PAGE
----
The past few years have seen changing trends in training habits for a lot of businesses. Compliance training and essential training continue to happen because without them some businesses couldn’t function. Other training though, often considered optional training or a ‘nice to have’ such as customer service training or other soft skills training has been cut from budgets for two main reasons:
Time and Money
It seems to be the same story the world over. Businesses have less time to be able to train their staff and budgets are tightening for all ‘non-essential’ activities. Unless training is seen a business-critical, it’s unlikely to be given a priority. This is an interesting paradox because by not training staff effectively businesses may actually be harming their opportunities and customer relationships and in turn their profits.
Training – why?
Let’s take a comparison with a new piece of machinery: A company that invests a few hundred thousand dollars in a new piece of equipment wouldn’t dream of setting a staff member loose on it without the proper training for at least the following reasons:
1. They wouldn’t want the staff member to hurt themselves
2. They wouldn’t want them to damage the machine
3. They would expect them to work to optimum efficiencies and produce excellent results.
It’s a shame that businesses don’t take that same approach with their staff and their most important asset – their customers. Surely the same logic would stand here. You wouldn’t want to let your staff loose on your most important and expensive asset would you? You would want them to:
1. Enjoy their experience at work so they stay with you
2. Provide the best experience for the customer so they remain a customer and become an advocate
3. Be able to serve, sell and resolve to the best of their ability.
So what can be done here and where is the future trend moving? There’s no doubt that the Time and Money issue is here to stay, so how do we possibly help our staff to be the best they can with these two constraints?
A futurethink white paper entitled, “The Future of Learning & Development 2012” stated: “Gone are the days when people could sit in a classroom without multiple interruptions or the fear of political backlash. Stress levels and attention spans being what they are today (short), “micro-courses” are seen as the wave of the future.”
The Forgetting Curve
Micro courses are defined as short, hard hitting training opportunities that focus on some key areas or techniques that are easily applied straight back into the job. We know that traditional classroom training (where a group of people sit in the classroom for a day or two and receive instruction) although a great learning experience, is becoming an expensive option for many businesses for both capital investment and for time to release their staff. In addition, without the reinforcement, the main messages of the session can be lost almost before the session ends. Consider the ‘Forgetting Curve‘:
You can see by this curve, developed by Hermann Ebbinghaus in 1885, shows that even after 9 hours more than 60% of what we were exposed to is forgotten. Indeed the most of what we can expect to retain is around 20% – unless it is reinforced.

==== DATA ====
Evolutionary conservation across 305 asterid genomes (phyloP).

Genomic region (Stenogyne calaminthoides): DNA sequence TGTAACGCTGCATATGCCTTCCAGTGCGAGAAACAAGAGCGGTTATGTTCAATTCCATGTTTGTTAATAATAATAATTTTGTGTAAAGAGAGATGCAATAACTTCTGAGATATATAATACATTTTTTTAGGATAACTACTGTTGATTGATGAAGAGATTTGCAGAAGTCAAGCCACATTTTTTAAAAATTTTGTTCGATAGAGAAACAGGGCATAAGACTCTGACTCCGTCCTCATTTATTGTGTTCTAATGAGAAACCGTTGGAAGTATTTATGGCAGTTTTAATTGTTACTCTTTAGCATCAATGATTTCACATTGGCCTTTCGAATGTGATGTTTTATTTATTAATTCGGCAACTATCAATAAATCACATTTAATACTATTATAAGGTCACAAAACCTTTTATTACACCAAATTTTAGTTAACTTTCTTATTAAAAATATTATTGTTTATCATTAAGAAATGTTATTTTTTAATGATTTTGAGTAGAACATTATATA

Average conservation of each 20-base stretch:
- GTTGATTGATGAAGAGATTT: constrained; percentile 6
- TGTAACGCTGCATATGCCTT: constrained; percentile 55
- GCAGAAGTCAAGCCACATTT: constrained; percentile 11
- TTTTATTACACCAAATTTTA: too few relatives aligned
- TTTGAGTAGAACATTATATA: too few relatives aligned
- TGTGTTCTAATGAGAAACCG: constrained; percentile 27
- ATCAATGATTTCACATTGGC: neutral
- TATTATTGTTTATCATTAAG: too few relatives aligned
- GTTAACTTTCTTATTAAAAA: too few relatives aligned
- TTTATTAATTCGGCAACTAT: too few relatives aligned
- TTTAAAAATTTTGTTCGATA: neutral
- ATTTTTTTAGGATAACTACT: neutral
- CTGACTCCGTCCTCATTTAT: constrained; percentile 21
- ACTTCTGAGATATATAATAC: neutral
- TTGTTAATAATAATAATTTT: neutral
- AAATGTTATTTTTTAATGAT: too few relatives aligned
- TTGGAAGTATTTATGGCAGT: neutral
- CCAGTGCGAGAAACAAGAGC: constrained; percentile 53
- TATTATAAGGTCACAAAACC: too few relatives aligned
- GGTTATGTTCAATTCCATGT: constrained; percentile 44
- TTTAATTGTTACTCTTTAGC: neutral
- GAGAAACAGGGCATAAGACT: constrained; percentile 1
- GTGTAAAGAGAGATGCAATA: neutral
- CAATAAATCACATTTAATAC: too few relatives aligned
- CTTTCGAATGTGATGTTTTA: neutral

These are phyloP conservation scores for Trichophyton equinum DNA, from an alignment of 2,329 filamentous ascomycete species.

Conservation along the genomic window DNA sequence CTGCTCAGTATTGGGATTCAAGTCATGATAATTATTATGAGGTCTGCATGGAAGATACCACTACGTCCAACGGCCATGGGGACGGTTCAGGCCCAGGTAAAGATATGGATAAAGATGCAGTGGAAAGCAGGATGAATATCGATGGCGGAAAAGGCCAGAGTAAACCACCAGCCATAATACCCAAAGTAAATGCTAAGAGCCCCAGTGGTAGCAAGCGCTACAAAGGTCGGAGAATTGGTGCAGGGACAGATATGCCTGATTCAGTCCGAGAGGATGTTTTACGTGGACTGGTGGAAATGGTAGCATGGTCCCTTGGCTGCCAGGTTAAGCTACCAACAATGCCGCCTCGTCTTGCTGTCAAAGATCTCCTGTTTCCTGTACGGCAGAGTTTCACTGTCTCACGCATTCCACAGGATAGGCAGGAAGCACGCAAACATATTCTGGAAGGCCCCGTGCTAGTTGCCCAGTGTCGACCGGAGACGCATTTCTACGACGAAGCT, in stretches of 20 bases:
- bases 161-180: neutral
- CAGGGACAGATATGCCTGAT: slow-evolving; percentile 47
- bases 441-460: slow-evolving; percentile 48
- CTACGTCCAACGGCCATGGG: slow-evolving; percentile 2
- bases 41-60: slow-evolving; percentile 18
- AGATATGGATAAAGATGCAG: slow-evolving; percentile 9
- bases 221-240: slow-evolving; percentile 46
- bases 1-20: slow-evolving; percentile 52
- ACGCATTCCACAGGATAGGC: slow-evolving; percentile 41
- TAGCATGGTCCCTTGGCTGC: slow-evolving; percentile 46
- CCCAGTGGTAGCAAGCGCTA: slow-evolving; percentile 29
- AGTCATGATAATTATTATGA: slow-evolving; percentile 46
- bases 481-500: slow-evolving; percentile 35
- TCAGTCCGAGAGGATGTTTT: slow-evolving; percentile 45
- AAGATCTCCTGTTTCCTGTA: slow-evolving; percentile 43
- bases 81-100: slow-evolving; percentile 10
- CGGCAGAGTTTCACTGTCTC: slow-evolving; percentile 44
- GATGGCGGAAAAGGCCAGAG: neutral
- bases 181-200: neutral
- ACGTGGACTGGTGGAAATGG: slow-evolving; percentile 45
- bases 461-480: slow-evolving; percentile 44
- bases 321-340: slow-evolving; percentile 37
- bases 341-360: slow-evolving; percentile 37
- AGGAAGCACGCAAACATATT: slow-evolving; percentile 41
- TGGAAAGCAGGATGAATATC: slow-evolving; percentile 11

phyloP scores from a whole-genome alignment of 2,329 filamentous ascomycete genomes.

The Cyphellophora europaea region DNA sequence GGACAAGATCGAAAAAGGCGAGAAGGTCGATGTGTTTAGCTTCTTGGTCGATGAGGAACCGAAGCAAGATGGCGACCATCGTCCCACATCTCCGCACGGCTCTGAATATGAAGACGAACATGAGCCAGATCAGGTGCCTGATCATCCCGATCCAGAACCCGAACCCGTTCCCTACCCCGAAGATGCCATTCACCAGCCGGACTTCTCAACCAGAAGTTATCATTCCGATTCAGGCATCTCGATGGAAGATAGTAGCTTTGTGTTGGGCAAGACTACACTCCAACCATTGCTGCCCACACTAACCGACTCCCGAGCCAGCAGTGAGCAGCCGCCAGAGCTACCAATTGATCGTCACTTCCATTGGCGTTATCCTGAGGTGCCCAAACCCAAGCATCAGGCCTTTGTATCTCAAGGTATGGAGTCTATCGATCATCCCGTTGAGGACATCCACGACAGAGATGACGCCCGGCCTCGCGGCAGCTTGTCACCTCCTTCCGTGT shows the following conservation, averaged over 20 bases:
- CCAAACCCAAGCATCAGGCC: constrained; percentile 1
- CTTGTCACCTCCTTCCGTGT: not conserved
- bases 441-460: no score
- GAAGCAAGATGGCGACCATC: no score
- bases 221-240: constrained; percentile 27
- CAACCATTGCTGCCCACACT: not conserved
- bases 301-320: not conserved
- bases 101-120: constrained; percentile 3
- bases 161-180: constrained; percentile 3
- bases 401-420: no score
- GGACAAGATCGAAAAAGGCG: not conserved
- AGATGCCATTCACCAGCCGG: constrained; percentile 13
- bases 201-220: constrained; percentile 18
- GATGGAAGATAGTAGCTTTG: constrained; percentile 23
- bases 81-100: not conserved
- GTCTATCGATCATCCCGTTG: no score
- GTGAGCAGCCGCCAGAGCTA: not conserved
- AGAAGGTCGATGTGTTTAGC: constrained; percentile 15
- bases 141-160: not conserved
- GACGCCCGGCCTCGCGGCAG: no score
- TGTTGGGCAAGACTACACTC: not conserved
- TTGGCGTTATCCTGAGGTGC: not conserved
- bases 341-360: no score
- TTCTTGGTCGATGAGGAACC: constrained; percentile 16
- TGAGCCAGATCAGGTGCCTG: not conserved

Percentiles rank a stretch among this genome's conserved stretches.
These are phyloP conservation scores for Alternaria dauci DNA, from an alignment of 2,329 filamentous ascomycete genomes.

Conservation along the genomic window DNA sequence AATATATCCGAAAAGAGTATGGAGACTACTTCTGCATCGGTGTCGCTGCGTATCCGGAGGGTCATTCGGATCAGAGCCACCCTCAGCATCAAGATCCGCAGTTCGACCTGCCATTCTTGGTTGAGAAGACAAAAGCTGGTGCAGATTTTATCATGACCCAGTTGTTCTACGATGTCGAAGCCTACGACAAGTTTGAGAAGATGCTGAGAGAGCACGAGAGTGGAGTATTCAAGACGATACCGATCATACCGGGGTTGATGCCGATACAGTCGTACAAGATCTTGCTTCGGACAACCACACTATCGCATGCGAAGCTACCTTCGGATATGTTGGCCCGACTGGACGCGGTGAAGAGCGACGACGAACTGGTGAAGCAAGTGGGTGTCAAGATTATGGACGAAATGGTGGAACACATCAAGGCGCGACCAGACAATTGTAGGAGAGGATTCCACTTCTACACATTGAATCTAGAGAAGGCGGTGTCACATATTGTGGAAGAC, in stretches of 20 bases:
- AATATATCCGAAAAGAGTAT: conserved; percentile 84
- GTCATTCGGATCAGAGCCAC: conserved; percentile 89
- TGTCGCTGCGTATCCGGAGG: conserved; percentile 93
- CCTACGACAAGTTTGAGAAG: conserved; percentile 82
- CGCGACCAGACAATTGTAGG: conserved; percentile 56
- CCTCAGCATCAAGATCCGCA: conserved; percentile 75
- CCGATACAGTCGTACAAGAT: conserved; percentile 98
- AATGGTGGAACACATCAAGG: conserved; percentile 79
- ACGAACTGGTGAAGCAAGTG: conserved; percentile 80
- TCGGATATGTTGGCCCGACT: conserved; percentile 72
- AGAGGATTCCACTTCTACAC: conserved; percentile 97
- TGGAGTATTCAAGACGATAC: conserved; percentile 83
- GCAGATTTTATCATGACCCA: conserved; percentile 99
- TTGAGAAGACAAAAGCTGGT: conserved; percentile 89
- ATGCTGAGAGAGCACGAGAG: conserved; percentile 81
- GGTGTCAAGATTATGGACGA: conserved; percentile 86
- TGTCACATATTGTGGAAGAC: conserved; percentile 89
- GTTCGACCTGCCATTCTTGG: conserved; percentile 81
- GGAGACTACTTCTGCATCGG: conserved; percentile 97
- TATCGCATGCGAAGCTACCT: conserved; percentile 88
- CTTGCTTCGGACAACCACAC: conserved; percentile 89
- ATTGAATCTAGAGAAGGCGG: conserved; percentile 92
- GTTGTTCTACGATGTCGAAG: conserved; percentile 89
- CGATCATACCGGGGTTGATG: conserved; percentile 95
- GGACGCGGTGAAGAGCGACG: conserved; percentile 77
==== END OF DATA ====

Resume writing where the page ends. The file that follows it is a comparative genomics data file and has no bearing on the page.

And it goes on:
Some businesses are now adopting practices whereby their staff are engaging in shorter micro courses – sometimes less than 90 minutes or using some form of engaging e-learning or a combination of both to improve the adoption of skills, creation of new behaviours and maximizing return on investment for training and development.
An article by FORBES on 1/08/2013 entitled: “Why CEOs Want Faster Training–No Matter The Cost” shared the staggering insight that 42% of those surveyed say the length of training or learning course was a “more important deciding factor than its content”. We may deduce from this statistic that even though a more aligned and suitable course was available, due to the length of the course, an inferior one was chosen due to it taking less time!
So the trends are definitely heading towards less time spent in training and less cost being spent on training. A blended approach is an excellent way to combat these areas where businesses afford some group or classroom learning mixed with some mentoring or coaching and some self-directed online learning.
I Want it When I Want it, How I want it!
Research discovered in some HR groups using LinkedIn as a forum that many businesses were being told by their staff that they wanted to have access to learning as they want it, when they want it. It’s not useful for them to know that a training course on conflict resolution will happen in three months when they have a conflict to resolve now. They want to be able to know where to go to resolve the issue, understand what techniques are available and get on with it. Similarly, if they attended a course 6 months ago and forgot 80% of it, what good does it do them now – unless they have a system to reinforce it?
When providing learning or training opportunities for your staff, consider these fundamentals and seek out the best option for them:
1. How does this person best learn?
2. How can I reinforce this learning?
3. How will I keep it sustainable?
4. How easy is it to apply in their roles?
Moving forward, businesses are likely to be able to up-skill their staff with a host of options that may include traditional classroom training, coaching and mentoring, online learning, short workshops, group discussions, role-plays etc. It’s important to test these areas out, find out what works for individuals and recognise that one size does not normally fit all.